<iframe src="//www.googletagmanager.com/ns.html?id=GTM-PTT6ZS" height="0" width="0" style="display:none;visibility:hidden"></iframe> Whitney Museum of American Art: Bruce Nauman: No-State
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Bruce Nauman




Bruce Nauman (1941-)








Sheet: 30 1/8 × 43 in. (76.5 × 109.2 cm) Image: 27 3/4 × 40 7/8 in. (70.5 × 103.8 cm)

Edition information

4/25 | 7 APs, RTP, PP II, 3 GEL, NGA

Publication information

Printed and published by Gemini G.E.L.

Credit line

Whitney Museum of American Art, New York; Purchase, with funds from the Print Committee

Accession number


Object Label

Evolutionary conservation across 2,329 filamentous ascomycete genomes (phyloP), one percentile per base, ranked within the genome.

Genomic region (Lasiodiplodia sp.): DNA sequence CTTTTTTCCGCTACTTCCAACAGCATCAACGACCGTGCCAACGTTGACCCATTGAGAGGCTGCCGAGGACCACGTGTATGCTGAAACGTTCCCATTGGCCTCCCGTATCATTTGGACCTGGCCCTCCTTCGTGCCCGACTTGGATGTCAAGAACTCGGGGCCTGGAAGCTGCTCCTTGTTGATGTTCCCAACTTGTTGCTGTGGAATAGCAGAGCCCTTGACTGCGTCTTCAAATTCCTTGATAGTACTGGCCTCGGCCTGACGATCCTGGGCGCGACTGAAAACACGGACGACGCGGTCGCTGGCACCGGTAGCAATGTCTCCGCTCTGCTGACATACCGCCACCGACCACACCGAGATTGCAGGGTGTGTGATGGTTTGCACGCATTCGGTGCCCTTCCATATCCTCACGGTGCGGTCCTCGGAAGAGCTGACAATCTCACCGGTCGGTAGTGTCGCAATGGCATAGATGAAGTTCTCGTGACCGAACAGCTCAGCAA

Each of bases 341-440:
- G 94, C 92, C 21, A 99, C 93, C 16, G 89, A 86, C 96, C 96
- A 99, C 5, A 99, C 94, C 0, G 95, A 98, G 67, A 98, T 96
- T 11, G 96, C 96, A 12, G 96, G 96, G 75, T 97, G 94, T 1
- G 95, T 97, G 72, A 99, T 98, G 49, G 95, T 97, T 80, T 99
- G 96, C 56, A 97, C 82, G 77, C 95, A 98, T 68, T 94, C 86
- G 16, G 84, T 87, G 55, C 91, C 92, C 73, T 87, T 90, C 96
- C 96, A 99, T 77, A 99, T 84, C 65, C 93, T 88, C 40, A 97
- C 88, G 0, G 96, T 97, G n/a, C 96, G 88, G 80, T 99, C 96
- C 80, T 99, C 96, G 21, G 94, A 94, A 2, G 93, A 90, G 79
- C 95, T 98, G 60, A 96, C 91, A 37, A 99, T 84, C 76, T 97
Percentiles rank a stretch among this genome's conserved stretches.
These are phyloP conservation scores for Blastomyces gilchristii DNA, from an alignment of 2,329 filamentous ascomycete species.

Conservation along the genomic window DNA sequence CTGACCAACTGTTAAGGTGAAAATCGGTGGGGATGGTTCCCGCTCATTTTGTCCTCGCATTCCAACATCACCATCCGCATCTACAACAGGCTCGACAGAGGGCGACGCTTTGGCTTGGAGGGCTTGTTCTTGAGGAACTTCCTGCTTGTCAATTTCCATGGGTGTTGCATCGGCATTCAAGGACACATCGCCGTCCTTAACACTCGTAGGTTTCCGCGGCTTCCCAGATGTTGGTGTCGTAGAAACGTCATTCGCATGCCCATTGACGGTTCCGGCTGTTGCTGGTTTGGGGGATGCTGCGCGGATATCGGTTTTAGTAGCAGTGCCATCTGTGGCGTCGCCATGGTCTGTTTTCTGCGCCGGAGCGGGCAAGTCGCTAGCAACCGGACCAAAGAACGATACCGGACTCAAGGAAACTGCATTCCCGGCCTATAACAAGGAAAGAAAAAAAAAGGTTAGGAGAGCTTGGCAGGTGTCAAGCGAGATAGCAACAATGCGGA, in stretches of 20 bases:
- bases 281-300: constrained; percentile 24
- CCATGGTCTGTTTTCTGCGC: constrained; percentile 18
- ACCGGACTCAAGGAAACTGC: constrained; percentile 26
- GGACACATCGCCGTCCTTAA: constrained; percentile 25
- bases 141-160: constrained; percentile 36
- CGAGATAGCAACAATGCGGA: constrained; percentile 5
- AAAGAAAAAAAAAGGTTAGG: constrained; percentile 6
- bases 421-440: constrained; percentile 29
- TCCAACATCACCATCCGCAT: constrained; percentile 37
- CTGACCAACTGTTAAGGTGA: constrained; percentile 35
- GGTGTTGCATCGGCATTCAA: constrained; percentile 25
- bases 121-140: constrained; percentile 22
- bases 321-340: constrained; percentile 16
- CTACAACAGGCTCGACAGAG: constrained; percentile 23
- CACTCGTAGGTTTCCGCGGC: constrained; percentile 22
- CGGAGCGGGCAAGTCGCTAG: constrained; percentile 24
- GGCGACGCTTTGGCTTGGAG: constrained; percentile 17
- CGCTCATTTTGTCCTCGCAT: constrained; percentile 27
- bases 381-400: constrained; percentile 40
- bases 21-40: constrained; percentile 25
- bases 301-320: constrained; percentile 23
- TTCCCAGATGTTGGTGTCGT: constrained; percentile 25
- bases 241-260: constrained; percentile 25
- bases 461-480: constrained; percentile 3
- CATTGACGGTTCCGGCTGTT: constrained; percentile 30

Bruce Nauman created No-State and its counterpart, No, in 1981 at the Gemini G.E.L. (Graphic Editions Limited), an artists’ workshop and publisher of limited edition prints in Los Angeles, California. Here, the boldly printed "No" dominates the work—one of the few instances in which Nauman used a print to depict a single word. Describing works like this one, the artist stated, "[in] certain cases, some of the word prints become objects. When that happens, they get very close to being signs you could hang on the wall—just like that exit sign over there." In composing the print, Nauman most likely used a large grease stick to draw the letters and lithographic crayons to create the lush, gestural strokes. No-State was made with two layers of ink—first a layer of white ink, then a layer of black ink. In No, the printing was carried out in reverse order: an aluminum plate covered in black ink was initially printed onto the paper ground, followed by a lithographic stone with white ink.